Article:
COLLINS: I do wonder too, everybody talking about this morning, what it will do as far as the politics surrounding all of it because obviously the politics came into play almost immediately upon this announcement.

LOTHIAN: That's right, and it's really unclear a how this will all play out but certainly some could think that this could give the President, for lack of a better term, some juice, as he's pushing so many of these major agenda items, trying to figure out the way forward in Afghanistan, trying to deal with Iran and North Korea, trying to get health care passed.

This is something that really could help the administration. In fact, I did talk to an administration official who told me that he really hoped something good could come out of this.

On the other hand, there are those, in fact I talked to a Republican who was in the Bush administration who said that this really could provide sort of fuel for the fire of critics who really see this - this whole opportunity could backfire. So you know, we'll have to wait and see how this all plays out.

COLLINS: Yeah, political pressure could obviously be ramped up opn many of these different issues that he is handling right now.

LOTHIAN: Right, and you know what, I should point out as well, we started out this day really thinking that we were going to be focusing on this latest meeting the president's having with his National Security Team.

COLLINS: That's right, the fourth one.

LOTHIAN: The fourth of five meetings, and this has sort of overshadowed that, but that's still taking place. The focus again, the President trying to determine what the strategy will be and as early as today they could be discussing troop numbers, whether or not they'll be, you know those 40,000 to be sent into Afghanistan. So that's still something on the agenda for today.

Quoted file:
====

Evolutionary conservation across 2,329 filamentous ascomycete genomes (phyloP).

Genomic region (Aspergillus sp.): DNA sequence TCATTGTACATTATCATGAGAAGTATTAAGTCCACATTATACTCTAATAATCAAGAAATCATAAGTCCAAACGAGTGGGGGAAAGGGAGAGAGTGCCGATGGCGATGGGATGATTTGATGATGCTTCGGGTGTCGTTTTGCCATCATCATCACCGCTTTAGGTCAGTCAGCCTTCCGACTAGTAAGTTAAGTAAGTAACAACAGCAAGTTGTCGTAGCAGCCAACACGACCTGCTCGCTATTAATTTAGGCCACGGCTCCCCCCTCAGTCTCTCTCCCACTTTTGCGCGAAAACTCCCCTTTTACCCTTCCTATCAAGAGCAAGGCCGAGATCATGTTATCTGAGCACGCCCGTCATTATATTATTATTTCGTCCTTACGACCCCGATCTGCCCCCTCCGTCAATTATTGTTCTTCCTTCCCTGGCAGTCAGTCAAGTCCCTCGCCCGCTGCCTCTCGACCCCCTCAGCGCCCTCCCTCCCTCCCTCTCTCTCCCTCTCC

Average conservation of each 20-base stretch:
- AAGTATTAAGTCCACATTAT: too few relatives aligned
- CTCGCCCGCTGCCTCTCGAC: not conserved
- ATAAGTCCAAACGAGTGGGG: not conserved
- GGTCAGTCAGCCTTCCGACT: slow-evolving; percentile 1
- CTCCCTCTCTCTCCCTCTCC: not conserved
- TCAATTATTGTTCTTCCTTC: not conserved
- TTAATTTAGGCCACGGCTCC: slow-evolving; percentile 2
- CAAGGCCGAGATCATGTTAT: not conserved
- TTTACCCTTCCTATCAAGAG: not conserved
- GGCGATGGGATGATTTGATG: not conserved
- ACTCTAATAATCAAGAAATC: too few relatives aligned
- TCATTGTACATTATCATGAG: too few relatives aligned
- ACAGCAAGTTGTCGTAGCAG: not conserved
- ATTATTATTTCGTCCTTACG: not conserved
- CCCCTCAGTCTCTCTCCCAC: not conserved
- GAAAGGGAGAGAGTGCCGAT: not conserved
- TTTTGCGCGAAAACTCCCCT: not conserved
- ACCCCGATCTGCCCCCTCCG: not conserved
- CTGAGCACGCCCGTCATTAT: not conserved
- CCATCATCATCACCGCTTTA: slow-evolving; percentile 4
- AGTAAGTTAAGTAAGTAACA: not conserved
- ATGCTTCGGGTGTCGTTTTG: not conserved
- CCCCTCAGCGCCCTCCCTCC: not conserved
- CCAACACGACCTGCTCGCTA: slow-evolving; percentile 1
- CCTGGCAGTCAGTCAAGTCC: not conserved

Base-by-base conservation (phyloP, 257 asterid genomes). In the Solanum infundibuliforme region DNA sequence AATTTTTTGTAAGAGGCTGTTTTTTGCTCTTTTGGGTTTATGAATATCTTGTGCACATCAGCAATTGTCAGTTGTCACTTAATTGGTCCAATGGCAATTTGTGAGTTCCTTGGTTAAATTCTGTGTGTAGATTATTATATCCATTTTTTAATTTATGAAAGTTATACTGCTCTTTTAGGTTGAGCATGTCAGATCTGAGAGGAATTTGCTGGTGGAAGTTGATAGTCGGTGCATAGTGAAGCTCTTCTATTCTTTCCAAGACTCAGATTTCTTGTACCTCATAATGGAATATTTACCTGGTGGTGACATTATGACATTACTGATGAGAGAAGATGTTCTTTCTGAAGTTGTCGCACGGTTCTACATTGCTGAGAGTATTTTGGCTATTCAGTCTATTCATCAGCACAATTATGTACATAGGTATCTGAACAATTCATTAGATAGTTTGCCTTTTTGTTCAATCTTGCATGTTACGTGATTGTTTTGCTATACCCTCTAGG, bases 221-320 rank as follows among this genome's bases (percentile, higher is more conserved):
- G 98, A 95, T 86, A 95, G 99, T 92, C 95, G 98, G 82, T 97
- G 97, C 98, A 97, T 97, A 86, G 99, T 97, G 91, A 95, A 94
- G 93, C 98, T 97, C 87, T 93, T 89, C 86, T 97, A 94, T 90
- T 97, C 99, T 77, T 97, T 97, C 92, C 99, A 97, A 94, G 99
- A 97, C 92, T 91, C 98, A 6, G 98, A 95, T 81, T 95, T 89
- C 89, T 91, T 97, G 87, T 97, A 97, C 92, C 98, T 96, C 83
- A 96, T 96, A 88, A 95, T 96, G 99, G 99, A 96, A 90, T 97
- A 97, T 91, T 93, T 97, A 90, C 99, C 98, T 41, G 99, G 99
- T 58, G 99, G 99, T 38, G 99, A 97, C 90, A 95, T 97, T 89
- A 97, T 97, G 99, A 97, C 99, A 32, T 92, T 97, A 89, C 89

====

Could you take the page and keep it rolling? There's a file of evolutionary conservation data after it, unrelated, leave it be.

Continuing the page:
COLLINS: Of course, we all know that the President has had General Stanley McChrystal's assessment in his hands for quite some time now as everybody's waiting for the final decision obviously. Alright, Dan Lothian waiting to hear fromt the President along with the rest of us. Rose Garden, 10:30 is when that's going to happen. He is set to make that statement, what is it, in about 25 minutes from now. Of course we'll bring it to you live when it happens.

So, as the President is recognized for peacemaking efforts, also serving of course as the Commander in Chief of two separate wars, will today's honor affect how he moves ahead on some of these critical decisions you just heard Dan Lothian talking about.

This possible troop buildup in Afghanistan. First and foremost, I want to get to our Pentagon correspondent Barbara Starr now with more on that. Very interesting sort of side story to all of this Barbara, is it not?

BARBARA STARR, CNN PENTAGON CORRESPONDENT: Well it sure comes at an interesting time Heidi, because as Dan and you were just saying, if this afternoon, later today when everyone sits down yet again at the White House for a discussion about what to do in Afghanistan. The President, Commander in Chief of two wars, Iraq, ramping down, Afghanistan potentially ramping up with some real decisions to be made on the way ahead even as this announcement comes from the Nobel committee.

Now, we are now hearing reaction, not surprisingly from Taliban. A Taliban spokesman making a statement to news agencies condemning the award to the President saying "We've seen no change in strategy for peace. He's done nothing for peace in Afghanistan. We condemn the award of the Nobel Peace Prize for Obama." Perhaps most interesting there, such a speedy reaction, the Taliban obviously watching the news as well.